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Diana: Death of a Princess
Below is an article from issue 22 of Common Sense.
Whilst the elaborate funeral arrangements calmed the unprecedented public response to Princess Diana's sudden death - a mixture of shock, sense of loss and rage at the establishment - they also ensured that the actual happenings on that late evening in Paris were not discussed further. Many ordinary people in Britain openly question the tragic accident version, but only the foreign media dared to make mention of other possibilities. Other European media reported conspiracy theories floating about the internet and dismissed them as irrelevant. Non-European media in many cases talked openly of a plot to get rid of the princess who had become an embarrassment. Whilst proof is hard to come by, with witnesses taken care of by the highest authorities, too many pieces of information do not add up, and it is certainly not difficult to detect a motive. It must certainly have been a most unhappy time for the Royal Family and the British establishment to hear of Diana's intention to seriously get involved with an Arab, whose father had not long ago been denied British citizenship. That she gifted Dodi al-Fayed her late father's cuff links should indicate that the relationship meant more to Diana than a temporary acquaintance. One could hardly imagine the heirs to the throne, princes William and Harry looking up to and possibly living with a, at least nominally, Muslim step-father.
The scenario had arisen once before, when Princess Diana had not yet been divorced, but had a friendship with a Pakistani heart surgeon, Hasnat Khan. The Muslim News revealed that based on that relationship a novel had been written by an ex-SAS man, Barry Davies, telling the story of how right-wing extremists were plotting to kill Diana for ?bringing the country into disrepute by marrying a Muslim?, who in the book ?Royal Blood? is named as a Dr. Khan. The book was due to be published by Virgin later this year, but has now been withdrawn. A further motive was provided by her upsetting many powerful people with her campaign against land-mines, and it is said that she was going to turn attention next to the plight of Iraqi children dying by the thousands due to UN-sanctions.
The unanswered questions remain: Why were security arrangements changed on very short notice with the princess and her lover departing in a single limousine instead of being accorded the usual protection with three cars. Did the recent repairs to the car's steering wheel, after alleged vandalism, have anything to do with it getting out of control. In the early stages there were reports of the speedometer being stuck at a certain high speed, those reports were later retracted. People near the tunnel heard a loud, explosion-like sound. Photographers who tried to assist the princess were stopped from doing so by police. Photographers who arrived late at the scene were still arrested, maybe to make sure that they wouldn't divulge what they had witnessed. As there were allegedly so many photographers, there must be ample film footage of what really happened. None of the material has ever been released, and no release of material has been demanded, probably due to the hyped outrage against photographers who were made the scape-goat. According to some French papers there was another car travelling in front of the Mercedes trying to force it to brake just before it entered the tunnel. There were later reports that parts of another car that might have collided with the Mercedes were found at the crash site. None of these facts re-surfaced after they were first mentioned. Experts from Mercedes Benz had offered after the accident to assist with the crash analysis. There offer was rejected by French authorities.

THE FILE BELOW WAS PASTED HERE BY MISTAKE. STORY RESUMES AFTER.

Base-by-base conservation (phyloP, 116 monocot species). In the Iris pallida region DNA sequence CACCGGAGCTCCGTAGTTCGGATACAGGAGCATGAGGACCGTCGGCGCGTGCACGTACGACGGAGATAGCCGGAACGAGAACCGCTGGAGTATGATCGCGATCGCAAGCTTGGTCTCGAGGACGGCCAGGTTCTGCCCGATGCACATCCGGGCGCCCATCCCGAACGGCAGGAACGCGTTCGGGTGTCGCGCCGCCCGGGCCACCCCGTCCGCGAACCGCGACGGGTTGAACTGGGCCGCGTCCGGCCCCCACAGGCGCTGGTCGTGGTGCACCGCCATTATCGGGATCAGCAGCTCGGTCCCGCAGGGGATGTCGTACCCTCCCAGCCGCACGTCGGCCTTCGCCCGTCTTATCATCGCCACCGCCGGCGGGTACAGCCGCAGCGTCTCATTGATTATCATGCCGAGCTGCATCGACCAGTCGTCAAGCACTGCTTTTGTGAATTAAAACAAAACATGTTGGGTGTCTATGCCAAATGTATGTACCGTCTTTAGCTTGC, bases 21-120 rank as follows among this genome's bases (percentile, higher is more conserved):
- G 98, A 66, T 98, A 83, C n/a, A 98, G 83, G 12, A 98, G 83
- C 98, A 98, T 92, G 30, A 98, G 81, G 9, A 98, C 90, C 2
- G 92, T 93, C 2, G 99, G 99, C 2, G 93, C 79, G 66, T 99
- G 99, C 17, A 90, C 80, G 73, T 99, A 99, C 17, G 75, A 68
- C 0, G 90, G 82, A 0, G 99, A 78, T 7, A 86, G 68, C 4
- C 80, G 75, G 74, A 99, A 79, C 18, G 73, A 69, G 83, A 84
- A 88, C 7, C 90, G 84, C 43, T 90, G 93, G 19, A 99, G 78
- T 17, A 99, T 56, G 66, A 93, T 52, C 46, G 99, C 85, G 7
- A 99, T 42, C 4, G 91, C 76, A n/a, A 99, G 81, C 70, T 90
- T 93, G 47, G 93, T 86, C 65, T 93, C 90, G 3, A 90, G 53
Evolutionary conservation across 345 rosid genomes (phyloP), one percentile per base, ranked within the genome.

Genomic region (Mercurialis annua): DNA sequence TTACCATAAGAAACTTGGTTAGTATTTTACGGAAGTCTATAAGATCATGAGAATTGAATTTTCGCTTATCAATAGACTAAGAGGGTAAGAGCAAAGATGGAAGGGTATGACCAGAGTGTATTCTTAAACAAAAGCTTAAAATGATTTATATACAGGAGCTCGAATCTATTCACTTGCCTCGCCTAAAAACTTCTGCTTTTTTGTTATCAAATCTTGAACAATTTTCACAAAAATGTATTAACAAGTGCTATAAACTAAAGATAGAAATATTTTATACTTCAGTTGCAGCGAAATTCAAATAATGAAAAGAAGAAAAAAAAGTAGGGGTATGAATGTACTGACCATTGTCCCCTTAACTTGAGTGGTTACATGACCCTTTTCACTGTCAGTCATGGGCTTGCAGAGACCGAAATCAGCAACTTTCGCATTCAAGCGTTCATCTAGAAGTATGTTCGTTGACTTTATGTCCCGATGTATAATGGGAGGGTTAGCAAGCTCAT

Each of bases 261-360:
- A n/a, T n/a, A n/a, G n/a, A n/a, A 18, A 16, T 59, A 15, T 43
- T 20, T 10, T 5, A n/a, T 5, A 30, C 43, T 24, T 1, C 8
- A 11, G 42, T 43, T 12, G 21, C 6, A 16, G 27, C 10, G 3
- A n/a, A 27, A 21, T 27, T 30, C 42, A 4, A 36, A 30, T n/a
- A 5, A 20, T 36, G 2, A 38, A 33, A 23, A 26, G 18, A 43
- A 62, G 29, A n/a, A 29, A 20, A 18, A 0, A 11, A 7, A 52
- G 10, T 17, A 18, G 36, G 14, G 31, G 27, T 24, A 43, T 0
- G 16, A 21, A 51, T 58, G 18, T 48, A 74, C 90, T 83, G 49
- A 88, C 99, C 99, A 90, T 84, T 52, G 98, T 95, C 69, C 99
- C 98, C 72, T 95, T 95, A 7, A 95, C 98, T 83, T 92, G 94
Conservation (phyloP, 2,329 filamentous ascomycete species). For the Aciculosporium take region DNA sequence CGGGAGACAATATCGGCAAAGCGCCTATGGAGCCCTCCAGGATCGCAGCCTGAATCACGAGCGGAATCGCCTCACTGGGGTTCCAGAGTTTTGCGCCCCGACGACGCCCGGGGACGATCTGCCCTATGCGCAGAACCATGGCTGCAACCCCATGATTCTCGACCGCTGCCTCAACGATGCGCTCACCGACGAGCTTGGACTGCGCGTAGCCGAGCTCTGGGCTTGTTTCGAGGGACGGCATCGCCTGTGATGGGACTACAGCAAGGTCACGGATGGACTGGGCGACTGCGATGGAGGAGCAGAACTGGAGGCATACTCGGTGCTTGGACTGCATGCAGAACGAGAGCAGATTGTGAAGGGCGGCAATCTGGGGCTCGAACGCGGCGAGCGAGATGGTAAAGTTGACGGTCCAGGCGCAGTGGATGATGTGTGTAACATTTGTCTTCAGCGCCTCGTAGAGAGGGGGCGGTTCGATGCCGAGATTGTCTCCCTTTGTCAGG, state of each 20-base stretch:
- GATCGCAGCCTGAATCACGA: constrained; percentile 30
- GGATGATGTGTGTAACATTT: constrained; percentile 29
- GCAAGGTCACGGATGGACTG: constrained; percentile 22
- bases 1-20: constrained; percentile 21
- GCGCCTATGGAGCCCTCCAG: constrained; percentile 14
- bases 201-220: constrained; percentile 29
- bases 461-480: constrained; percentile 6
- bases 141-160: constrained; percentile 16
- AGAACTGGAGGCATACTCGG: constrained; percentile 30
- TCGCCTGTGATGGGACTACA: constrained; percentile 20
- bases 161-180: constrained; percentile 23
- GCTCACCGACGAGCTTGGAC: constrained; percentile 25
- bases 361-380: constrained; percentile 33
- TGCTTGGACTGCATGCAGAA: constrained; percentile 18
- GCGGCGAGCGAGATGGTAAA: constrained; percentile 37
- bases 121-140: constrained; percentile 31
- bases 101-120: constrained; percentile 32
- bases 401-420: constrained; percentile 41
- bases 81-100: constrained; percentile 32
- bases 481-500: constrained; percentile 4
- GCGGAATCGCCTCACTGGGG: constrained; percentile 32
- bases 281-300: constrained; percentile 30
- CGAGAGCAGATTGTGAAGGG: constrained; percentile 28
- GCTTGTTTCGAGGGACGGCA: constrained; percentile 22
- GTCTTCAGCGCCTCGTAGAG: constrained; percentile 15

Then there is the question of what happened to Diana after the accident, as apparently she sat on the floor of the car talking to a photographer, and she remained conscious during the two hours it took to cut her out of the wreckage, yet she was said to have suffered such severe injuries that necessitated the ambulance to drive so slowly that the 7-mile journey lasted a whole hour. However, when arriving at the hospital, her condition was not listed as critical. The condition was only recorded as critical four hours after the crash, and within ten minutes from then she is said to have died. The course of death given was cardiac tamponade, which means that there was severe pressure due to excess fluid in the vicinity of the heart, allegedly from a ruptured vein in the left lung, but this condition would not have permitted her to stay alive for four hours. Nor was she put onto a heart-lung machine during that time. Her body guard eventually survived, but cannot remember anything. It is quite likely that he would not survive the recovery of his memory at a later time. Seeing that the full facts around the death of J. F. Kennedy are still speculation and the cover-up continues, we shall have to wait for a long time to get answers to those questions.Back To Top